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Thinking about the job of editing

I’ve been thinking a bit about this, as I’ve been nose-to-the-grindstone on editing the third edition of Primetime Adventures. There’s a part of me that wants to encapsulate in a relatively small amount of text what I do as an editor. Talking about grammar and organization and stuff is all well and good, but I think those are means, not at end. To that, I have the following two duties I hold myself to as an editor:

  • My job as an editor is to make your text match your intent
  • My job as an editor is to call bullshit on your intent (or what I perceive your intent to be) when warranted

Grammar, spelling, all that copy editing stuff is there to make the text communicate well. Organization is there to make the act of processing and understanding the text to flow as smoothly as possible (among other uses). But none of that matters if you’re communicating something other that your intent. And your intent doesn’t matter if it’s off, or if I misunderstand your intent because of your text.

I think about that from a whole-book level, from a chapter level, a spread or page level, section level, paragraph & sentence level. I think that makes me a slower editor than I could be, and I know I don’t have that luxury on a larger book to be that critical and detailed, but right now that’s the editor I like being. Revealing a writer’s intent is rewarding.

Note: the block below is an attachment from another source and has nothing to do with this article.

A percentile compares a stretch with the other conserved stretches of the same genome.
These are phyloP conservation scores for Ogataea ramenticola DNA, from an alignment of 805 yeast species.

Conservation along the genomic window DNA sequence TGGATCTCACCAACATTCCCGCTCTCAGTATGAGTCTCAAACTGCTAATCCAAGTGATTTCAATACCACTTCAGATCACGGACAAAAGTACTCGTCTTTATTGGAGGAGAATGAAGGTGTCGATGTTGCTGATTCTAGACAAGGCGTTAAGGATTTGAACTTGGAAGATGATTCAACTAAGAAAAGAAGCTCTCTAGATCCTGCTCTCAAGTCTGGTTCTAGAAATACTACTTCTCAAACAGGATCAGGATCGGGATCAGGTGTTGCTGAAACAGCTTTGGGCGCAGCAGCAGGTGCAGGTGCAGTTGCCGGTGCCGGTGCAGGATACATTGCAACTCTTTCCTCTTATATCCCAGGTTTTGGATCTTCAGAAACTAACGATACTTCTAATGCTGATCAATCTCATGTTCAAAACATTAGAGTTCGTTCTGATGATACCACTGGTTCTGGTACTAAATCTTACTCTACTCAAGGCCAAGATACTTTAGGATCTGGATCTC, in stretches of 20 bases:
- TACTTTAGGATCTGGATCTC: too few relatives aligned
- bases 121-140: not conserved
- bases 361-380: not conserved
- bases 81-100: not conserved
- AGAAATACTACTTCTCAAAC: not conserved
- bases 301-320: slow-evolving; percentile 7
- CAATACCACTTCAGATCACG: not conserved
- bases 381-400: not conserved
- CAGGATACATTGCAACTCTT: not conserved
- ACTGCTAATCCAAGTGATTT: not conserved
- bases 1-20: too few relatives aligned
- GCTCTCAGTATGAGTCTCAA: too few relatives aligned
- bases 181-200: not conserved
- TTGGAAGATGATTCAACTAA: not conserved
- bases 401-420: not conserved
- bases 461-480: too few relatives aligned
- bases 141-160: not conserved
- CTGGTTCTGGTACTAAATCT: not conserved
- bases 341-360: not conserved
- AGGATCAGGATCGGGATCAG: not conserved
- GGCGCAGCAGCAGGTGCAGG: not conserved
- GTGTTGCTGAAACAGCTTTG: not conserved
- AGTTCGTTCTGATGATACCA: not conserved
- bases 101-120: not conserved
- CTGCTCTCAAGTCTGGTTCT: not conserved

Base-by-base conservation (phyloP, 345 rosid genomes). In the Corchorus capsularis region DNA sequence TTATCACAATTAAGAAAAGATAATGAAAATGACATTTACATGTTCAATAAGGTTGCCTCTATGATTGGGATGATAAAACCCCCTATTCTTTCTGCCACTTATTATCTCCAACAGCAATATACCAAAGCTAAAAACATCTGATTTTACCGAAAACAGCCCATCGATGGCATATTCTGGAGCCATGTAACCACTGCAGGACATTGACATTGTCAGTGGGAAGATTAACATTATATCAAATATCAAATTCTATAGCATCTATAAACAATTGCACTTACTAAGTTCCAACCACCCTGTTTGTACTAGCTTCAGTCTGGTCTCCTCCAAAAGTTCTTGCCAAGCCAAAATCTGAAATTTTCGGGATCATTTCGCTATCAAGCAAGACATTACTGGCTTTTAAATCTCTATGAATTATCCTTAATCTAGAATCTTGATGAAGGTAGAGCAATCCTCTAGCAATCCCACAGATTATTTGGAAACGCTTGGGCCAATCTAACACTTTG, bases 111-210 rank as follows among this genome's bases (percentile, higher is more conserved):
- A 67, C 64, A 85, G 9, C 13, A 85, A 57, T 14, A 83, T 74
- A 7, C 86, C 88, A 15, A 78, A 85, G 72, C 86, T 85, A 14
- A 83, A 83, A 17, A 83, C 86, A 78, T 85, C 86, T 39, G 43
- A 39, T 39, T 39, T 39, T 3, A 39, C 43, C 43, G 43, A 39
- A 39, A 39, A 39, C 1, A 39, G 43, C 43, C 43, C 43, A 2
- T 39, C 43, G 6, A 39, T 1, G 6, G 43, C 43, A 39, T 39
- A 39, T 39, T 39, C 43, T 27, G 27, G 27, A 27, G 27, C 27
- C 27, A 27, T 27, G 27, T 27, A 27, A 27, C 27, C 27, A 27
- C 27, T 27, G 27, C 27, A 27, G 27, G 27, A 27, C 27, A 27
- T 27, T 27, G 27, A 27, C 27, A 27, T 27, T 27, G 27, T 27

(This probably bleeds into game development, which is why Paul credited me as both editor & developer on A Penny For My Thoughts.)

Anyway, back to work. I just wanted to share some (likely disorganized) thoughts. Feel free to call bullshit…on my text or intent.

– Ryan

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10 Responses to Thinking about the job of editing

  1. Actually, that’s a pretty clear job description for what an editor should be doing. At least the kind of editor that handles this type of duty (as opposed to one who only does copy editing).

  2. Tom Cadorette says: